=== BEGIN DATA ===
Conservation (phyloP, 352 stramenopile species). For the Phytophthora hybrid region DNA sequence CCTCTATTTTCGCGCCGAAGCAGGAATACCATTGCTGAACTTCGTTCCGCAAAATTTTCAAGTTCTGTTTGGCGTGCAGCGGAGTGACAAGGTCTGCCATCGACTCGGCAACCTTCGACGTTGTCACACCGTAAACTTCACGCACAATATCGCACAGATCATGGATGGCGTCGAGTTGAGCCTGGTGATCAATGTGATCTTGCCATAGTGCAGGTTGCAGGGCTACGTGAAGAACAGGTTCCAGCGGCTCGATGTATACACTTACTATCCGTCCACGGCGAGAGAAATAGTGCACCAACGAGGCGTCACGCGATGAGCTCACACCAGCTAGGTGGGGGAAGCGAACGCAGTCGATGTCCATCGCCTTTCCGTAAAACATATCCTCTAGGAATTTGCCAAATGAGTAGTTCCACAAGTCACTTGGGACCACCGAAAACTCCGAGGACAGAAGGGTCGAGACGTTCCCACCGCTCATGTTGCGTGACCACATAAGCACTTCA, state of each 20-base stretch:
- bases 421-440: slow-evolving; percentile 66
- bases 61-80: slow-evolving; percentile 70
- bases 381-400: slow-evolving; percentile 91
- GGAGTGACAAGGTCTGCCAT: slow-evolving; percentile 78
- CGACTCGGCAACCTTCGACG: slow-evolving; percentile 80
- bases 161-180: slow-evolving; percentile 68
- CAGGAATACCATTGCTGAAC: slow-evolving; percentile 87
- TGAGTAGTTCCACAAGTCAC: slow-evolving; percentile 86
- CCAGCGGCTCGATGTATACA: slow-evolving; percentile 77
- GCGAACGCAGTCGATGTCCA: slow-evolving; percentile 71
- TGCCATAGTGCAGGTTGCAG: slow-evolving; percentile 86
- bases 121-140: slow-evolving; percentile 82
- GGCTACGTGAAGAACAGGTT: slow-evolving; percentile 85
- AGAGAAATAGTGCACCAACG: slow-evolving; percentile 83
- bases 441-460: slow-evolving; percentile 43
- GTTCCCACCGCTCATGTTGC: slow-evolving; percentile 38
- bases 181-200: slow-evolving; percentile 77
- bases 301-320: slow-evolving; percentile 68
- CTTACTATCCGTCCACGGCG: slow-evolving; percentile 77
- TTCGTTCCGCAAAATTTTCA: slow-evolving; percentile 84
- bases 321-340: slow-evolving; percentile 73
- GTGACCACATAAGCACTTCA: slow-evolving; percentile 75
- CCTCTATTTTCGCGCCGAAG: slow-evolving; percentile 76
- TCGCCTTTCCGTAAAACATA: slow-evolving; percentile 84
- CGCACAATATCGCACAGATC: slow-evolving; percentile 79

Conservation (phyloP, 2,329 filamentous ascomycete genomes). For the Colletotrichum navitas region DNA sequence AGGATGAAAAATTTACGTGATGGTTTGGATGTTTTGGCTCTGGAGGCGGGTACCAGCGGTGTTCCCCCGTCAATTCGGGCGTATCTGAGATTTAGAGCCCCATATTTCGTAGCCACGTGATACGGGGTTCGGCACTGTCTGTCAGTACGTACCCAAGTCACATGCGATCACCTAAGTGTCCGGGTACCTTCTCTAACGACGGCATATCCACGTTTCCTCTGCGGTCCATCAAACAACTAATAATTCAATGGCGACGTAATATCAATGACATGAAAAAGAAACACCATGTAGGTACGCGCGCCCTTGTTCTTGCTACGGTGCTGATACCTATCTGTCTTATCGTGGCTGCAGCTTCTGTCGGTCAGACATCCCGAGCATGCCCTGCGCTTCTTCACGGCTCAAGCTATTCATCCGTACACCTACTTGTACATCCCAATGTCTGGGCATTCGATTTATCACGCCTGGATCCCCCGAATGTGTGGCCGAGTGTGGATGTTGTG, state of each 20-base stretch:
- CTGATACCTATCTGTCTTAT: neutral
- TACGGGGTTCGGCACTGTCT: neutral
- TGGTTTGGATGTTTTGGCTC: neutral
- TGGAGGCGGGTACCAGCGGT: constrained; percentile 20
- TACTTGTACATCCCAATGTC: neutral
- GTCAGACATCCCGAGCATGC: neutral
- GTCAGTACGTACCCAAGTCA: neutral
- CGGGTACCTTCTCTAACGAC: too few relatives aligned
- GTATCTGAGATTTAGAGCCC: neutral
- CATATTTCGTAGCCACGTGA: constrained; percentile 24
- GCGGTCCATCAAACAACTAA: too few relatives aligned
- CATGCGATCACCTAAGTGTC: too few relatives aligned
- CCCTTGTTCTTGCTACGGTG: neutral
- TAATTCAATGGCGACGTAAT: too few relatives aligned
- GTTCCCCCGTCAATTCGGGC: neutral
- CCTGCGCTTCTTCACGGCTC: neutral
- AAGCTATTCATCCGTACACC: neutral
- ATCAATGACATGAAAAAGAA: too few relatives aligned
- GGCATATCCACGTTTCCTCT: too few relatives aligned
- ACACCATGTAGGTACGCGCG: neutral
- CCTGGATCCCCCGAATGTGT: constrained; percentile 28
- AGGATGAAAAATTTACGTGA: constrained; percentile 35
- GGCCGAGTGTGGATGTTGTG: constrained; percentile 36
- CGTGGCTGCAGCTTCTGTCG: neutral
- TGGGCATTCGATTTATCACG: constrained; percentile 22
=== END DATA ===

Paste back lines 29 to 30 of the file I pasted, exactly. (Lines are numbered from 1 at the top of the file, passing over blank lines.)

- TACGGGGTTCGGCACTGTCT: neutral
- TGGTTTGGATGTTTTGGCTC: neutral